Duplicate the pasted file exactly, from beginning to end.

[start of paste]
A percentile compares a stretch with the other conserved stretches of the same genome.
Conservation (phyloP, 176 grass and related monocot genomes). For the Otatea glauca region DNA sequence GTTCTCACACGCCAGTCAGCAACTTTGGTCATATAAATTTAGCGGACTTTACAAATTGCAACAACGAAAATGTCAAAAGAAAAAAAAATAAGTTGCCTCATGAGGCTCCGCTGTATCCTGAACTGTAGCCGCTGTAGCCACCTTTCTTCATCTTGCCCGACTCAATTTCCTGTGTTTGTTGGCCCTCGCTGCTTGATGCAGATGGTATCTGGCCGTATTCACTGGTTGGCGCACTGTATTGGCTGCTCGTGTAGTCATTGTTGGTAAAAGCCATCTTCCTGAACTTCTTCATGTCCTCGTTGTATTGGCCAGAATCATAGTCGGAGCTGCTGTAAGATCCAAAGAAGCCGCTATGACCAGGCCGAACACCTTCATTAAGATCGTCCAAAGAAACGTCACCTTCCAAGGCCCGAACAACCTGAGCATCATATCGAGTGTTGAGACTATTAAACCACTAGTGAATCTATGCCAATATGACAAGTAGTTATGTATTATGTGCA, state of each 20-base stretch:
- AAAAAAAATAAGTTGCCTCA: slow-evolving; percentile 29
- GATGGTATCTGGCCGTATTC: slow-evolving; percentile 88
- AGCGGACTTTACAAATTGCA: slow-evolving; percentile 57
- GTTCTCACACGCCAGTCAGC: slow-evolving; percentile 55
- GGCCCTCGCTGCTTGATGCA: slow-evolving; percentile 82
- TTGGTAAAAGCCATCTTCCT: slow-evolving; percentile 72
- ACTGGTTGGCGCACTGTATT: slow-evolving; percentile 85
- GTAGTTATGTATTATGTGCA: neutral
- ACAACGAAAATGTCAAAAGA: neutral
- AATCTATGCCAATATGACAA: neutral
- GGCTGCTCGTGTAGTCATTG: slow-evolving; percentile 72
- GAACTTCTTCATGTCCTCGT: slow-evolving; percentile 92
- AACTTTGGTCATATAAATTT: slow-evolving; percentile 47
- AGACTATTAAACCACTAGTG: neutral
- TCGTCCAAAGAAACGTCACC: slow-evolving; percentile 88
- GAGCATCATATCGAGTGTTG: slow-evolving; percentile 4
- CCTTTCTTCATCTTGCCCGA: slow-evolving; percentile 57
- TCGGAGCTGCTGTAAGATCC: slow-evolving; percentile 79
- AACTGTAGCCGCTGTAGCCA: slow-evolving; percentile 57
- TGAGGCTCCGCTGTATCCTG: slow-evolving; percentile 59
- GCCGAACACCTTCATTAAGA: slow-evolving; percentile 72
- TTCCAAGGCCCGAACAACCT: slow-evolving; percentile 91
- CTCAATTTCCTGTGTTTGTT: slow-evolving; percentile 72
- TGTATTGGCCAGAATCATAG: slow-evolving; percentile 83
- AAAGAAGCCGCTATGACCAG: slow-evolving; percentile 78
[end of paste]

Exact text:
A percentile compares a stretch with the other conserved stretches of the same genome.
Conservation (phyloP, 176 grass and related monocot genomes). For the Otatea glauca region DNA sequence GTTCTCACACGCCAGTCAGCAACTTTGGTCATATAAATTTAGCGGACTTTACAAATTGCAACAACGAAAATGTCAAAAGAAAAAAAAATAAGTTGCCTCATGAGGCTCCGCTGTATCCTGAACTGTAGCCGCTGTAGCCACCTTTCTTCATCTTGCCCGACTCAATTTCCTGTGTTTGTTGGCCCTCGCTGCTTGATGCAGATGGTATCTGGCCGTATTCACTGGTTGGCGCACTGTATTGGCTGCTCGTGTAGTCATTGTTGGTAAAAGCCATCTTCCTGAACTTCTTCATGTCCTCGTTGTATTGGCCAGAATCATAGTCGGAGCTGCTGTAAGATCCAAAGAAGCCGCTATGACCAGGCCGAACACCTTCATTAAGATCGTCCAAAGAAACGTCACCTTCCAAGGCCCGAACAACCTGAGCATCATATCGAGTGTTGAGACTATTAAACCACTAGTGAATCTATGCCAATATGACAAGTAGTTATGTATTATGTGCA, state of each 20-base stretch:
- AAAAAAAATAAGTTGCCTCA: slow-evolving; percentile 29
- GATGGTATCTGGCCGTATTC: slow-evolving; percentile 88
- AGCGGACTTTACAAATTGCA: slow-evolving; percentile 57
- GTTCTCACACGCCAGTCAGC: slow-evolving; percentile 55
- GGCCCTCGCTGCTTGATGCA: slow-evolving; percentile 82
- TTGGTAAAAGCCATCTTCCT: slow-evolving; percentile 72
- ACTGGTTGGCGCACTGTATT: slow-evolving; percentile 85
- GTAGTTATGTATTATGTGCA: neutral
- ACAACGAAAATGTCAAAAGA: neutral
- AATCTATGCCAATATGACAA: neutral
- GGCTGCTCGTGTAGTCATTG: slow-evolving; percentile 72
- GAACTTCTTCATGTCCTCGT: slow-evolving; percentile 92
- AACTTTGGTCATATAAATTT: slow-evolving; percentile 47
- AGACTATTAAACCACTAGTG: neutral
- TCGTCCAAAGAAACGTCACC: slow-evolving; percentile 88
- GAGCATCATATCGAGTGTTG: slow-evolving; percentile 4
- CCTTTCTTCATCTTGCCCGA: slow-evolving; percentile 57
- TCGGAGCTGCTGTAAGATCC: slow-evolving; percentile 79
- AACTGTAGCCGCTGTAGCCA: slow-evolving; percentile 57
- TGAGGCTCCGCTGTATCCTG: slow-evolving; percentile 59
- GCCGAACACCTTCATTAAGA: slow-evolving; percentile 72
- TTCCAAGGCCCGAACAACCT: slow-evolving; percentile 91
- CTCAATTTCCTGTGTTTGTT: slow-evolving; percentile 72
- TGTATTGGCCAGAATCATAG: slow-evolving; percentile 83
- AAAGAAGCCGCTATGACCAG: slow-evolving; percentile 78